Staff Affects Physician Practice Image
Mark was waiting to be seen by his physician in a multispecialty
physician office practice. As Mark was waiting to see his physician, he
observed a woman, most likely in her late 70s, limping into the office.
She had a large leg brace that ran from her thigh to the calf of her leg.
She struggled to push her husband in a wheelchair into the office. She
carefully parked the wheelchair and approached the check-in counter.
She apologized for being late for her appointment as she was late
getting out of another physician’s office. The patient was told, “You are
late for your appointment. The office has a 15-minute late arrival rule.
You will have to reschedule your appointment.” She apologized for being
late but said that she did tell the office staff she would be late. She was
then told, “You can wait, and I will try to squeeze you into the schedule,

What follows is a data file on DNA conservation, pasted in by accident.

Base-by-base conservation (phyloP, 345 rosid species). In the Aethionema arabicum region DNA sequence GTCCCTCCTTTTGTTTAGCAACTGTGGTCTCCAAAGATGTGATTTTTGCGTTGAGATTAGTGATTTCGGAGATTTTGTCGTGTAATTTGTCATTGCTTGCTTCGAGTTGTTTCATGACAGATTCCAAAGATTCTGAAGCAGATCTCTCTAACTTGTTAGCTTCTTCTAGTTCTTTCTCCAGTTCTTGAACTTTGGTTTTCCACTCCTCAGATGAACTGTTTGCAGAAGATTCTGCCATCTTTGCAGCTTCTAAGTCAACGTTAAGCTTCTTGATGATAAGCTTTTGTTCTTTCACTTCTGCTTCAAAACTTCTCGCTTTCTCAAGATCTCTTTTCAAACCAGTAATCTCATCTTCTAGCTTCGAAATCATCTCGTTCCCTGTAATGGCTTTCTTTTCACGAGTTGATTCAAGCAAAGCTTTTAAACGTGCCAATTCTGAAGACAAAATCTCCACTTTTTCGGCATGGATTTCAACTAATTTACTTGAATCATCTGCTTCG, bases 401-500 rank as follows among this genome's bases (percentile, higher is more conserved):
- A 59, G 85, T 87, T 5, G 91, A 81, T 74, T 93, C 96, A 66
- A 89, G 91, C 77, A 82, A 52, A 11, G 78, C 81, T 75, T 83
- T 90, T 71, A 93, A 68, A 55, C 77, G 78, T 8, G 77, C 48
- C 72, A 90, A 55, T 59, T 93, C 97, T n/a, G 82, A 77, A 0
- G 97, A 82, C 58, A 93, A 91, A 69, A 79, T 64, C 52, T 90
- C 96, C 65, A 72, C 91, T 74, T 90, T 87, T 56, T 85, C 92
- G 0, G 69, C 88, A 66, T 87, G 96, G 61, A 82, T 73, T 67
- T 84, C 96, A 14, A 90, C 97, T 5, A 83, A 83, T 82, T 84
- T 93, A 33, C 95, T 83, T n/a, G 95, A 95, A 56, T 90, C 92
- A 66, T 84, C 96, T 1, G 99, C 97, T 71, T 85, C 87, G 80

but I don’t know how long you will have to wait.” The lady said, “I don’t
want to bother anyone. I will reschedule my appointment.” She was
directed around the corner to another desk to reschedule her
appointment. Mark got up out of his chair, walked over to the scheduler,
and said, “I don’t believe this. Her husband is sitting in a wheelchair, and
she is having difficulty walking. She can have my appointment, and I can
reschedule.” The lady suddenly turned to Mark and gave him a big hug.
The scheduler asked, “Who is your physician?” Mark told her, and she
said, “I am sorry, but this lady has a different physician.” The lady, now
a bit teary eyed, continued to reschedule her appointment.
1. Mark saw what he perceived to be a wrong and tried to make a right.
Discuss his actions.
2. Discuss why healthcare workers, patients, and visitors should
consider themselves, when appropriate, patient advocates.